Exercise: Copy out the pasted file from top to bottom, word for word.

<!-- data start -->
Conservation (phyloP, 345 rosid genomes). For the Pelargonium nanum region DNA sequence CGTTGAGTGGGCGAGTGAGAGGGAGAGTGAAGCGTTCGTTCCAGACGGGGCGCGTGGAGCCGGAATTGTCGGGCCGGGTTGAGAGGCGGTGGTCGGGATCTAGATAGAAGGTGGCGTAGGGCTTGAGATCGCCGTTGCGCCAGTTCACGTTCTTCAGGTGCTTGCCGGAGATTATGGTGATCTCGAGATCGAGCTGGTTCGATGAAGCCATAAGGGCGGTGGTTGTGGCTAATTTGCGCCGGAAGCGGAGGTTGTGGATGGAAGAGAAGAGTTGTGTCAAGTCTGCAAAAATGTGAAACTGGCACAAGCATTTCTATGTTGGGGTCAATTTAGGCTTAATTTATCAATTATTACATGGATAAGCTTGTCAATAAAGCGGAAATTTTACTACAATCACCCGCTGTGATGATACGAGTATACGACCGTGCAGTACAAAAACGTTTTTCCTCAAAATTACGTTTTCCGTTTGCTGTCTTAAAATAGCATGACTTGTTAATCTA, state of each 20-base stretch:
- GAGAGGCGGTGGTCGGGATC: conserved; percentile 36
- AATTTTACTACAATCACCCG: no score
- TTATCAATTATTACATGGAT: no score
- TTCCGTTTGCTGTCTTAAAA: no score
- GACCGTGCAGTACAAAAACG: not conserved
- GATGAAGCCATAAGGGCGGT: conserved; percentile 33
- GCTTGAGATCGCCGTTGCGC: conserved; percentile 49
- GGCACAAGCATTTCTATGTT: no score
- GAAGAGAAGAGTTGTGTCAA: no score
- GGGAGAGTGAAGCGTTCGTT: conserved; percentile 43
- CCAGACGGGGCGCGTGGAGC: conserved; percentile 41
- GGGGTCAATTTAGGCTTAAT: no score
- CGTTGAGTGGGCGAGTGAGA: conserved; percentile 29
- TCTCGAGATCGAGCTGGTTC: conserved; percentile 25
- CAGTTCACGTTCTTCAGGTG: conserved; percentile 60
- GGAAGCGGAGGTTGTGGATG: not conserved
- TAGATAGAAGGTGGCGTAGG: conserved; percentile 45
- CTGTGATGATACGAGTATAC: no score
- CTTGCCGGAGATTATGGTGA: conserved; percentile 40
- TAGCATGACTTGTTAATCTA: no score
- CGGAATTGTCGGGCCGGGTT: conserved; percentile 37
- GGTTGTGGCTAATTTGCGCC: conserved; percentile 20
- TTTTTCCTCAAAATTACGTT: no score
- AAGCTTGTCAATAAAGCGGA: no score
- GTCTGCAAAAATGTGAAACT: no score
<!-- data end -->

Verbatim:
Conservation (phyloP, 345 rosid genomes). For the Pelargonium nanum region DNA sequence CGTTGAGTGGGCGAGTGAGAGGGAGAGTGAAGCGTTCGTTCCAGACGGGGCGCGTGGAGCCGGAATTGTCGGGCCGGGTTGAGAGGCGGTGGTCGGGATCTAGATAGAAGGTGGCGTAGGGCTTGAGATCGCCGTTGCGCCAGTTCACGTTCTTCAGGTGCTTGCCGGAGATTATGGTGATCTCGAGATCGAGCTGGTTCGATGAAGCCATAAGGGCGGTGGTTGTGGCTAATTTGCGCCGGAAGCGGAGGTTGTGGATGGAAGAGAAGAGTTGTGTCAAGTCTGCAAAAATGTGAAACTGGCACAAGCATTTCTATGTTGGGGTCAATTTAGGCTTAATTTATCAATTATTACATGGATAAGCTTGTCAATAAAGCGGAAATTTTACTACAATCACCCGCTGTGATGATACGAGTATACGACCGTGCAGTACAAAAACGTTTTTCCTCAAAATTACGTTTTCCGTTTGCTGTCTTAAAATAGCATGACTTGTTAATCTA, state of each 20-base stretch:
- GAGAGGCGGTGGTCGGGATC: conserved; percentile 36
- AATTTTACTACAATCACCCG: no score
- TTATCAATTATTACATGGAT: no score
- TTCCGTTTGCTGTCTTAAAA: no score
- GACCGTGCAGTACAAAAACG: not conserved
- GATGAAGCCATAAGGGCGGT: conserved; percentile 33
- GCTTGAGATCGCCGTTGCGC: conserved; percentile 49
- GGCACAAGCATTTCTATGTT: no score
- GAAGAGAAGAGTTGTGTCAA: no score
- GGGAGAGTGAAGCGTTCGTT: conserved; percentile 43
- CCAGACGGGGCGCGTGGAGC: conserved; percentile 41
- GGGGTCAATTTAGGCTTAAT: no score
- CGTTGAGTGGGCGAGTGAGA: conserved; percentile 29
- TCTCGAGATCGAGCTGGTTC: conserved; percentile 25
- CAGTTCACGTTCTTCAGGTG: conserved; percentile 60
- GGAAGCGGAGGTTGTGGATG: not conserved
- TAGATAGAAGGTGGCGTAGG: conserved; percentile 45
- CTGTGATGATACGAGTATAC: no score
- CTTGCCGGAGATTATGGTGA: conserved; percentile 40
- TAGCATGACTTGTTAATCTA: no score
- CGGAATTGTCGGGCCGGGTT: conserved; percentile 37
- GGTTGTGGCTAATTTGCGCC: conserved; percentile 20
- TTTTTCCTCAAAATTACGTT: no score
- AAGCTTGTCAATAAAGCGGA: no score
- GTCTGCAAAAATGTGAAACT: no score